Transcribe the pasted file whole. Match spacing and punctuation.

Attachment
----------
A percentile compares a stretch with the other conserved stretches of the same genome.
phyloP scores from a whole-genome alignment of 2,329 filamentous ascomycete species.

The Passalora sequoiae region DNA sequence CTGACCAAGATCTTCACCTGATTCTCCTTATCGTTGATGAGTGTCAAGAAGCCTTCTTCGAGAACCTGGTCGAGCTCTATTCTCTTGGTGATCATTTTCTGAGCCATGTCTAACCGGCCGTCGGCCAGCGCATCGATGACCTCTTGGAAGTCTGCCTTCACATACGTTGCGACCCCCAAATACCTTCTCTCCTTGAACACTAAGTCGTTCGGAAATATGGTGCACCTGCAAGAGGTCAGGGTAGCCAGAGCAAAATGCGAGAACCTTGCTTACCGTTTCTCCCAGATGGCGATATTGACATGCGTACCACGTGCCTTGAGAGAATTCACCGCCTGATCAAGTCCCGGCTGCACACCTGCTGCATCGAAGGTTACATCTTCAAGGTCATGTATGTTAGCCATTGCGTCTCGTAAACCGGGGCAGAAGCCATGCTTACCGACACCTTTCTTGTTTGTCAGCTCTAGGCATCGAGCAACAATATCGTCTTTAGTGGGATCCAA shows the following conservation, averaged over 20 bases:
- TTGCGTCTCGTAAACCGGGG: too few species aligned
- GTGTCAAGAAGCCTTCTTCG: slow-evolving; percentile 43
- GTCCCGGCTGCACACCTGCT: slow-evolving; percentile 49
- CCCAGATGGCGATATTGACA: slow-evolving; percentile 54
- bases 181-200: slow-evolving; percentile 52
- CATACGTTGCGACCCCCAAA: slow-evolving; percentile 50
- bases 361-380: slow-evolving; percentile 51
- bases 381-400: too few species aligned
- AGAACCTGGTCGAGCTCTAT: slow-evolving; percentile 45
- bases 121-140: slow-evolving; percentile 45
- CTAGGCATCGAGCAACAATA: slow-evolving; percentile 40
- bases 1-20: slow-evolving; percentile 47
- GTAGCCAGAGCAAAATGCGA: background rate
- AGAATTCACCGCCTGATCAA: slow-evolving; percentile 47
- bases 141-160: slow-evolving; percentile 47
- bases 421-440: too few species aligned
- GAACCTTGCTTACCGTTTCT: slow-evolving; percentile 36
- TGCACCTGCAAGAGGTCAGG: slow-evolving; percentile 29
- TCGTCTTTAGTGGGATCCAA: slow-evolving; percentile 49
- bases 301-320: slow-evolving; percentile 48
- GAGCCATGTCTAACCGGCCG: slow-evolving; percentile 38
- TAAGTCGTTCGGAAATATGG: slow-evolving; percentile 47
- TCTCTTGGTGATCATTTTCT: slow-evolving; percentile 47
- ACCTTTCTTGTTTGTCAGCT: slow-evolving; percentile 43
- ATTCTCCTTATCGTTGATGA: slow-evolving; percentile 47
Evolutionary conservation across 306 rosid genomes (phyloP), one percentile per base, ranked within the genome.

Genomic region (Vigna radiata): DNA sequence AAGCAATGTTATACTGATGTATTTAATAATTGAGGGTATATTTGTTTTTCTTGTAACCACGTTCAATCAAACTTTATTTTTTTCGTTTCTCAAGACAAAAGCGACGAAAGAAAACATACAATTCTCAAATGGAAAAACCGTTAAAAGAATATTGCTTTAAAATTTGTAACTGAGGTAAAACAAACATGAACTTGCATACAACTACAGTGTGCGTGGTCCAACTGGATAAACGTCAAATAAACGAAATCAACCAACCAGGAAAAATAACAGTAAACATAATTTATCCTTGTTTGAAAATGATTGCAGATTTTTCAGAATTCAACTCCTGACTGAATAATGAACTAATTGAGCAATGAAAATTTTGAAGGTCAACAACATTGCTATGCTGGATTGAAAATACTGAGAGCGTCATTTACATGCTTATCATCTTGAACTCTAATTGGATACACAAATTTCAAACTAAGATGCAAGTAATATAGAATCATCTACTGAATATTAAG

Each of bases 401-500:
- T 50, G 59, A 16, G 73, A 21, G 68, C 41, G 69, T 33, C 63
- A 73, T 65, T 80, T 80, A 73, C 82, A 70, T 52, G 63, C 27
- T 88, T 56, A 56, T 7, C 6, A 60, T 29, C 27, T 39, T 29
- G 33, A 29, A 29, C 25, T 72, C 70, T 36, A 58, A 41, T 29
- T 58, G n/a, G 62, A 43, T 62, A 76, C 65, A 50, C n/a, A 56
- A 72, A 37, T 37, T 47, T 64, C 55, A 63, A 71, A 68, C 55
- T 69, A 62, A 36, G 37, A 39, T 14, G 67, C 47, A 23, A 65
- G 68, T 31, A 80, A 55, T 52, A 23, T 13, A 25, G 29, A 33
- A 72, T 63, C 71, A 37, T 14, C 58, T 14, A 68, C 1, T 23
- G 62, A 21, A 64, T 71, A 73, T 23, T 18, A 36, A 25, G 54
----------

A percentile compares a stretch with the other conserved stretches of the same genome.
phyloP scores from a whole-genome alignment of 2,329 filamentous ascomycete species.

The Passalora sequoiae region DNA sequence CTGACCAAGATCTTCACCTGATTCTCCTTATCGTTGATGAGTGTCAAGAAGCCTTCTTCGAGAACCTGGTCGAGCTCTATTCTCTTGGTGATCATTTTCTGAGCCATGTCTAACCGGCCGTCGGCCAGCGCATCGATGACCTCTTGGAAGTCTGCCTTCACATACGTTGCGACCCCCAAATACCTTCTCTCCTTGAACACTAAGTCGTTCGGAAATATGGTGCACCTGCAAGAGGTCAGGGTAGCCAGAGCAAAATGCGAGAACCTTGCTTACCGTTTCTCCCAGATGGCGATATTGACATGCGTACCACGTGCCTTGAGAGAATTCACCGCCTGATCAAGTCCCGGCTGCACACCTGCTGCATCGAAGGTTACATCTTCAAGGTCATGTATGTTAGCCATTGCGTCTCGTAAACCGGGGCAGAAGCCATGCTTACCGACACCTTTCTTGTTTGTCAGCTCTAGGCATCGAGCAACAATATCGTCTTTAGTGGGATCCAA shows the following conservation, averaged over 20 bases:
- TTGCGTCTCGTAAACCGGGG: too few species aligned
- GTGTCAAGAAGCCTTCTTCG: slow-evolving; percentile 43
- GTCCCGGCTGCACACCTGCT: slow-evolving; percentile 49
- CCCAGATGGCGATATTGACA: slow-evolving; percentile 54
- bases 181-200: slow-evolving; percentile 52
- CATACGTTGCGACCCCCAAA: slow-evolving; percentile 50
- bases 361-380: slow-evolving; percentile 51
- bases 381-400: too few species aligned
- AGAACCTGGTCGAGCTCTAT: slow-evolving; percentile 45
- bases 121-140: slow-evolving; percentile 45
- CTAGGCATCGAGCAACAATA: slow-evolving; percentile 40
- bases 1-20: slow-evolving; percentile 47
- GTAGCCAGAGCAAAATGCGA: background rate
- AGAATTCACCGCCTGATCAA: slow-evolving; percentile 47
- bases 141-160: slow-evolving; percentile 47
- bases 421-440: too few species aligned
- GAACCTTGCTTACCGTTTCT: slow-evolving; percentile 36
- TGCACCTGCAAGAGGTCAGG: slow-evolving; percentile 29
- TCGTCTTTAGTGGGATCCAA: slow-evolving; percentile 49
- bases 301-320: slow-evolving; percentile 48
- GAGCCATGTCTAACCGGCCG: slow-evolving; percentile 38
- TAAGTCGTTCGGAAATATGG: slow-evolving; percentile 47
- TCTCTTGGTGATCATTTTCT: slow-evolving; percentile 47
- ACCTTTCTTGTTTGTCAGCT: slow-evolving; percentile 43
- ATTCTCCTTATCGTTGATGA: slow-evolving; percentile 47
Evolutionary conservation across 306 rosid genomes (phyloP), one percentile per base, ranked within the genome.

Genomic region (Vigna radiata): DNA sequence AAGCAATGTTATACTGATGTATTTAATAATTGAGGGTATATTTGTTTTTCTTGTAACCACGTTCAATCAAACTTTATTTTTTTCGTTTCTCAAGACAAAAGCGACGAAAGAAAACATACAATTCTCAAATGGAAAAACCGTTAAAAGAATATTGCTTTAAAATTTGTAACTGAGGTAAAACAAACATGAACTTGCATACAACTACAGTGTGCGTGGTCCAACTGGATAAACGTCAAATAAACGAAATCAACCAACCAGGAAAAATAACAGTAAACATAATTTATCCTTGTTTGAAAATGATTGCAGATTTTTCAGAATTCAACTCCTGACTGAATAATGAACTAATTGAGCAATGAAAATTTTGAAGGTCAACAACATTGCTATGCTGGATTGAAAATACTGAGAGCGTCATTTACATGCTTATCATCTTGAACTCTAATTGGATACACAAATTTCAAACTAAGATGCAAGTAATATAGAATCATCTACTGAATATTAAG

Each of bases 401-500:
- T 50, G 59, A 16, G 73, A 21, G 68, C 41, G 69, T 33, C 63
- A 73, T 65, T 80, T 80, A 73, C 82, A 70, T 52, G 63, C 27
- T 88, T 56, A 56, T 7, C 6, A 60, T 29, C 27, T 39, T 29
- G 33, A 29, A 29, C 25, T 72, C 70, T 36, A 58, A 41, T 29
- T 58, G n/a, G 62, A 43, T 62, A 76, C 65, A 50, C n/a, A 56
- A 72, A 37, T 37, T 47, T 64, C 55, A 63, A 71, A 68, C 55
- T 69, A 62, A 36, G 37, A 39, T 14, G 67, C 47, A 23, A 65
- G 68, T 31, A 80, A 55, T 52, A 23, T 13, A 25, G 29, A 33
- A 72, T 63, C 71, A 37, T 14, C 58, T 14, A 68, C 1, T 23
- G 62, A 21, A 64, T 71, A 73, T 23, T 18, A 36, A 25, G 54